How to Make a FAIL Bawse AF

Greetings, lovely people. I have to admit some failure to you. I have had a goal since opening this blog. The goal was (at first) to post once a week. I realized that was unrealistic, and vowed to post at least twice a month. Then, once beginning a doctorate program, I thought posting at least once a month was a reasonable plan. For the very first time in 2.5 years, I missed a month. I know it really isn’t that big a deal, but there is a lesson to be learned, and I will share that with you today (among other dazzling, fun thoughts!).

Here are some valuable takeaways from my failure I will share with you:

Goals are dynamic. If you try to make static goals for nutrition, exercise, or life in general, and you etch these in stone, you are nearly guaranteeing failure. Your goals must be realistic, and must be flexible for change in your ever-changing life.

Failure isn’t the end of the road. Failure tempers our success, and makes success taste sweeter. Plus, to put things in perspective, nobody is going to die if I don’t post a blog once a month. Nobody is going to die if you miss the mark on your vegetable goal that day. Find your failures, pick yourself up, and adjust the plan. Stop dwelling and move forward.

When Failing is Bawse AF

Reflect more on WHY you failed, not just the failure itself. Figure out what got in the way, and include in your next goal an action plan to adjust for recognized barriers. If you don’t figure out where the pothole is, you’ll keep spraining your ankle when you fall into it.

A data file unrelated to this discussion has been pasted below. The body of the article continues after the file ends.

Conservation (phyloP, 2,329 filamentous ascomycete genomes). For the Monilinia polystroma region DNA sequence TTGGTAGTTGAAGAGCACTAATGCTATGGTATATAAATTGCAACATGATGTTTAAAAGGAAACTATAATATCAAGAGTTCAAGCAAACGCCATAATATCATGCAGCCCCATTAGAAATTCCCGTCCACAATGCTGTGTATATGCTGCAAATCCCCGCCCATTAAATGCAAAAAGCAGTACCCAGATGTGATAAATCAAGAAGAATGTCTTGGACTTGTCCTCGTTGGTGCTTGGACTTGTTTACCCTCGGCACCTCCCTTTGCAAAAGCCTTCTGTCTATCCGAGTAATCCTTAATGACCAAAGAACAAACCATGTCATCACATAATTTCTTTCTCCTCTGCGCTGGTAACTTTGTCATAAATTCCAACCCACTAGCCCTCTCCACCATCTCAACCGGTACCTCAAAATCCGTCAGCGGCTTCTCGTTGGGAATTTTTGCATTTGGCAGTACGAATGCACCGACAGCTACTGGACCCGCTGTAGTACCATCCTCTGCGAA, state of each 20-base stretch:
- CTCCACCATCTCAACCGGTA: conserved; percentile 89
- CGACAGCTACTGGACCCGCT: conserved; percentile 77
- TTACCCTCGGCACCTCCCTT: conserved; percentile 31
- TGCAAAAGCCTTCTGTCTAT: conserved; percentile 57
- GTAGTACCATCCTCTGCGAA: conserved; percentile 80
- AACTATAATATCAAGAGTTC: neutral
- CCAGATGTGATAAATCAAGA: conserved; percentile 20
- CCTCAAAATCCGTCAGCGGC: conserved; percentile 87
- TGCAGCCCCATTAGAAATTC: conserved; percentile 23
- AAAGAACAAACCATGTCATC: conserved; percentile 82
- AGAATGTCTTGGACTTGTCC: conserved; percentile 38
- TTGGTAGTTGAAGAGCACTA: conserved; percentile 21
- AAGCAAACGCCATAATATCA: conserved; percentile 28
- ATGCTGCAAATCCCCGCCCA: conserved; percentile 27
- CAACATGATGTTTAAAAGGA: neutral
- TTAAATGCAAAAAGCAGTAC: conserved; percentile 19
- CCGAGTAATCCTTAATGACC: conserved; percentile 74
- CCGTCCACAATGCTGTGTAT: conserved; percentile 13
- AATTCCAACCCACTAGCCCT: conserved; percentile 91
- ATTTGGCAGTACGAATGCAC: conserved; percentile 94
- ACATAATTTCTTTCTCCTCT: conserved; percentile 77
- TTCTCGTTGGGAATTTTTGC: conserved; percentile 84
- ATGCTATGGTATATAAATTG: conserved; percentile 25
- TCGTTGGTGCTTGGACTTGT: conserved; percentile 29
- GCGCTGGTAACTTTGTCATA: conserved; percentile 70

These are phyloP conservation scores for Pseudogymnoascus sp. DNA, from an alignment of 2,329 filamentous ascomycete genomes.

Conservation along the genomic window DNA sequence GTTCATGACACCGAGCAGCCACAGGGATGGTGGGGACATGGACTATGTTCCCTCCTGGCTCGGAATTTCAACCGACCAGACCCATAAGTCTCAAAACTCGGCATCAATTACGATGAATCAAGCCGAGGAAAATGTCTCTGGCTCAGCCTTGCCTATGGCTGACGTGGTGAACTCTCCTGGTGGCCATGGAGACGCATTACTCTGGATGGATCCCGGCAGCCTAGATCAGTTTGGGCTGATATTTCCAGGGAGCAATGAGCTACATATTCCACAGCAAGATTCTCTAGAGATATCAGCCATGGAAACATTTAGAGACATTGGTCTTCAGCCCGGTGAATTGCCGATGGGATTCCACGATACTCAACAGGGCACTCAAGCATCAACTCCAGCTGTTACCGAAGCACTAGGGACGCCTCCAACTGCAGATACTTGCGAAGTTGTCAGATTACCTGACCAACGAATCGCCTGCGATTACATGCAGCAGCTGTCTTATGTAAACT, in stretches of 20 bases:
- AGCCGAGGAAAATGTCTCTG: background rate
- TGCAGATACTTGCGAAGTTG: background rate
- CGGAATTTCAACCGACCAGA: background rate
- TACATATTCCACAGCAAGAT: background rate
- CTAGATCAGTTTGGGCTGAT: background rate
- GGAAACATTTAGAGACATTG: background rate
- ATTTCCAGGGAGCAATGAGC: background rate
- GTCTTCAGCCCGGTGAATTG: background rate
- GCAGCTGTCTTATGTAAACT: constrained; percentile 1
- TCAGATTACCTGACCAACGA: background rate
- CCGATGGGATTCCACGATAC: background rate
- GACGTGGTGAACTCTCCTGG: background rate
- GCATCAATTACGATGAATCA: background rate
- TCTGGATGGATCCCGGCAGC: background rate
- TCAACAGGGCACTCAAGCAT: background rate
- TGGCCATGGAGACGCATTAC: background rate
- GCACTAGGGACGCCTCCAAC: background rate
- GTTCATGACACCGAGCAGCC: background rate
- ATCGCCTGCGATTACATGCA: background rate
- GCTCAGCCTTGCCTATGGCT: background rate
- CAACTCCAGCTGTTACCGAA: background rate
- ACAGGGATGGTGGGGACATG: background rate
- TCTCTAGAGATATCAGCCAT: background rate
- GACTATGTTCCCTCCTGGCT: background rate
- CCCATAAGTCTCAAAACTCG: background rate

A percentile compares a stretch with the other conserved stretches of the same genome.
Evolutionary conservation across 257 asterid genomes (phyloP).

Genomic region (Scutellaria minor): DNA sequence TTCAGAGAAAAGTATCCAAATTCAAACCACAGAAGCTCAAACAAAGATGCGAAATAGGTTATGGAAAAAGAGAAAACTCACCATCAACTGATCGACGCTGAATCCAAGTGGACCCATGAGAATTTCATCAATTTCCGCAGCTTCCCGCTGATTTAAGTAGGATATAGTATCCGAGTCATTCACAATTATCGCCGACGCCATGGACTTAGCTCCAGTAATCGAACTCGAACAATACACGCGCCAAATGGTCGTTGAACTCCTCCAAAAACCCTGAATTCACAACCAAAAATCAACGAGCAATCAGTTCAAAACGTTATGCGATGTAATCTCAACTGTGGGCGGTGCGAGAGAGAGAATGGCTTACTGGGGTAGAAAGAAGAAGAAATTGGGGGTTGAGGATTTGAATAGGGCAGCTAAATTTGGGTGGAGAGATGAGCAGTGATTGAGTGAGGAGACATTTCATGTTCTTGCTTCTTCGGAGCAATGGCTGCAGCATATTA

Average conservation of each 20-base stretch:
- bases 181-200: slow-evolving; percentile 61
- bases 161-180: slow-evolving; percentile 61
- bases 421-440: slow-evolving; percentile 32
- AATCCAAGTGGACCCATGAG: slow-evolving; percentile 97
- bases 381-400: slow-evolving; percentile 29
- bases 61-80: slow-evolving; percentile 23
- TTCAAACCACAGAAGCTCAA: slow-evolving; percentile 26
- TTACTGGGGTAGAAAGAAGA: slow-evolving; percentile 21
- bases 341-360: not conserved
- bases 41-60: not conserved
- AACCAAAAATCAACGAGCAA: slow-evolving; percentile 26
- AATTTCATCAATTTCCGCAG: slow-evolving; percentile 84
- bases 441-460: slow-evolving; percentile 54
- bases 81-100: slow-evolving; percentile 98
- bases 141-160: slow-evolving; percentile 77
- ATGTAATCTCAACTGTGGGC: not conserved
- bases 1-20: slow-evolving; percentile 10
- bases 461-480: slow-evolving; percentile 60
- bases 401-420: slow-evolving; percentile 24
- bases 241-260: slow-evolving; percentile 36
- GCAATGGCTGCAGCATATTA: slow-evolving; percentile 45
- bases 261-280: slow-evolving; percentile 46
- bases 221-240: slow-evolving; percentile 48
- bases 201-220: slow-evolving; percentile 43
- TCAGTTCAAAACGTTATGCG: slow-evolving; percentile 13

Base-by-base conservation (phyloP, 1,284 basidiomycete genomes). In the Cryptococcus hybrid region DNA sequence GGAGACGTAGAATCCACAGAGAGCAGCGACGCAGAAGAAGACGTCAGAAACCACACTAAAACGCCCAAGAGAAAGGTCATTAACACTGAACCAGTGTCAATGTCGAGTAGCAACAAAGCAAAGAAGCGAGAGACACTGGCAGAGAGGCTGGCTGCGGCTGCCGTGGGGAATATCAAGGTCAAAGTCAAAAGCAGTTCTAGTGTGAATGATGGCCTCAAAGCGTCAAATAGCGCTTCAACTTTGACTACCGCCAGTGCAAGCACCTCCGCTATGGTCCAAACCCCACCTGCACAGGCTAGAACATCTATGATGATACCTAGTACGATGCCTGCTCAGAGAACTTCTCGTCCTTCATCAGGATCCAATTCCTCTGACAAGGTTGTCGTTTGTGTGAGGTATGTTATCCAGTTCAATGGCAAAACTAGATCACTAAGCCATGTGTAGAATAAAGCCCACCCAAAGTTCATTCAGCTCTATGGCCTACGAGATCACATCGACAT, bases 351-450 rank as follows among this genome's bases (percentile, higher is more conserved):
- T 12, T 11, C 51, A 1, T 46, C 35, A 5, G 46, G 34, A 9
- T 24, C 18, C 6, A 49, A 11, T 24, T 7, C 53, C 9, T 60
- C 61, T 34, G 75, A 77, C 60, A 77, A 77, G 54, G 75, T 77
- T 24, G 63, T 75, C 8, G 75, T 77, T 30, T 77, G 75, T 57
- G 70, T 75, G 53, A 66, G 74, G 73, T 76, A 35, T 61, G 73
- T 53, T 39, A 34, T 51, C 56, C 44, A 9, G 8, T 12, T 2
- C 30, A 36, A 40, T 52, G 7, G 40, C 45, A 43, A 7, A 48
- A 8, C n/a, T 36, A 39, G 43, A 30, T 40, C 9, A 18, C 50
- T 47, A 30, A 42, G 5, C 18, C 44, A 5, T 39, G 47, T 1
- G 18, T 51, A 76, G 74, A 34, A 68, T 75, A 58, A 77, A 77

Giving yourself slack can be a very slippery slope. When I allowed myself to back off of writing these posts, I think I was danger-close to going on a mental vacation from this endeavor. Keep in mind, I don’t get paid for these blogs; this is truly just for fun. Therefore, I have only intrinsic motivation to keep me focused, and that makes the plan very vulnerable to failure. This is no different than exercise or eating well, as we are only accountable to ourselves. Once we give ourselves a “cheat day” or skip a day of exercise, this little vacation starts to get really, really comfy. Instead, make a realistic plan that factors in your actual life pattern, and stick to it.

Do. Not. Make. Excuses. I have traveled through 4 countries and 4 states and literally 10s of thousands of miles within the last six weeks. Six weeks! I was only actually home for about 3.5 of those weeks. Plus, I was finishing a semester of the DCN program throughout that time, drilling with the Army Reserve, working full-time, momming and wifing. Despite all this mahem, I had time to write a blog; I just didn’t want to do it. We all have to stop hiding behind the “I didn’t have time” excuse. I’ve used it. You’ve used it. And it is a LIE. True, some days are jam-packed with activities and are truly crazy-busy from dawn to dusk. BUT…we make time for stuff we want to make time for. The readers make time to read. The Netflixers make time to binge several shows after winding down for the night. We can even carve out little 5 min chunks during the day to include bits of exercise, to make a grocery list or plan some dinners, etc. We have time for what we want. Readjust how you use it. Stephen Covey has some great resources on this subject if you’re struggling. Since you’re going to say “I don’t have time to read,” (which is BS, and you know it!), you can use the Audible 30-day free trial to download the The 7 Habits of Highly Effective People. This will help you reallocate your time more effectively.

Let failure be the schoolhouse of life. The only way you truly fail at anything is to fail to recognize the opportunity for some really beautiful learning and growth.

Until next time…

xoxo – Casey

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